I have listed here for you the breakdown of what each purchasing option includes.

Exposure X7 Bundle

  • Exposure X7 non-destructive RAW photo editor
  • Integrated Snap Art natural media
  • Integrated Blow Up high-quality photo enlargement
  • Exposure X7, Snap Art, and Blow Up plug-ins for Lightroom and Photoshop
  • Fast technical support
  • 30-day money-back guarantee

Exposure X7 Standalone

  • Exposure X7 non-destructive RAW photo editor
  • Exposure X7 plug-in for Lightroom and Photoshop
  • Fast technical support
  • 30-day money-back guarantee

For those of you that are interested in experiencing Exposure X7, there’s a 30-Day free trial of the software available too.

The download and installation process is quick and simple to follow, and there is no advertising pressure to upgrade to the paid version.

Exposure X7 Discount Code


For a limited time, you can use the code SHOTKIT to save 10% off any purchase from the Exposure Software store.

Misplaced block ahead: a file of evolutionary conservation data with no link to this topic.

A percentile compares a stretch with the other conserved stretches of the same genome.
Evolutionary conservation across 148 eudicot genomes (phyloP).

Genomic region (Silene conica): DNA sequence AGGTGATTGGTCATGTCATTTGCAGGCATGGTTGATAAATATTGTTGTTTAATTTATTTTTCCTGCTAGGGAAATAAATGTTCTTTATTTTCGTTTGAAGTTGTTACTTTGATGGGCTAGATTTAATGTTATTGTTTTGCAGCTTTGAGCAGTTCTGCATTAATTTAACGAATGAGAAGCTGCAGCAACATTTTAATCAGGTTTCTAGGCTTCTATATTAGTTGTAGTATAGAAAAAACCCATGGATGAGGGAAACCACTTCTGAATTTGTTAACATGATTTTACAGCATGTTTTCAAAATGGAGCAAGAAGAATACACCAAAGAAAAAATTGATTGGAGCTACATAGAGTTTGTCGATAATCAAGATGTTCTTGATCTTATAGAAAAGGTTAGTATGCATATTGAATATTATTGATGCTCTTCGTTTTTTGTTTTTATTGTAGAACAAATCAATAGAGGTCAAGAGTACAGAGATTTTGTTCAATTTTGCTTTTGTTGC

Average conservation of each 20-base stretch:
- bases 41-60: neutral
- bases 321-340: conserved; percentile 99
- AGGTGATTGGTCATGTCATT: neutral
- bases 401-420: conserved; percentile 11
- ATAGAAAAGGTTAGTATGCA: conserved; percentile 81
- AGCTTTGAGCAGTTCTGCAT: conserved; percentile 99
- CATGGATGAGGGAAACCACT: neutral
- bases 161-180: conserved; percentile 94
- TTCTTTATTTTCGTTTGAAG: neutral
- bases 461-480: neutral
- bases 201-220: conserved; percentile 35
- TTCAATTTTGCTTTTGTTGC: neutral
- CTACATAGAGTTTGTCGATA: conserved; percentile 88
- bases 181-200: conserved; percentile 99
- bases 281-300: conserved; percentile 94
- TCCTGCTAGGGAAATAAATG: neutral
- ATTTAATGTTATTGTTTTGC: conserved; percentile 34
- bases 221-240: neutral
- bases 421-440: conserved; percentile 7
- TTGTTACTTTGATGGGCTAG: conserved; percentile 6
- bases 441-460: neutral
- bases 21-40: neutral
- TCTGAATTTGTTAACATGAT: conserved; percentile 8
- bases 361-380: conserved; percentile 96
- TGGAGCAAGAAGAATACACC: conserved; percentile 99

Just follow these steps:

1. Click here to be taken to the store.

2. Click one of the blue Buy buttons under the product you want

3. Click the blue ADD TO CART button

4. Click the blue Check Out button

5. Enter the code SHOTKIT in the field ‘Gift card or discount code’, and click the blue Apply button.

Exposure X7 Review | Conclusion

Exposure has got me thinking a lot about my image editing options and whether I should make the move to this brilliant piece of software.

I currently subscribe to Adobe’s Photography Plan and use Lightroom Classic as my primary image editing solution. However, I don’t use Photoshop at all, and so I’m not really getting the bang for my buck that I had hoped for.

Exposure X7 is a complete package that has an extensive range of editing tools to suit anyone from a beginner to a pro wedding photographer.

The software is very forgiving to those new to the game and is fully-featured and powerful enough for those shooting for a living.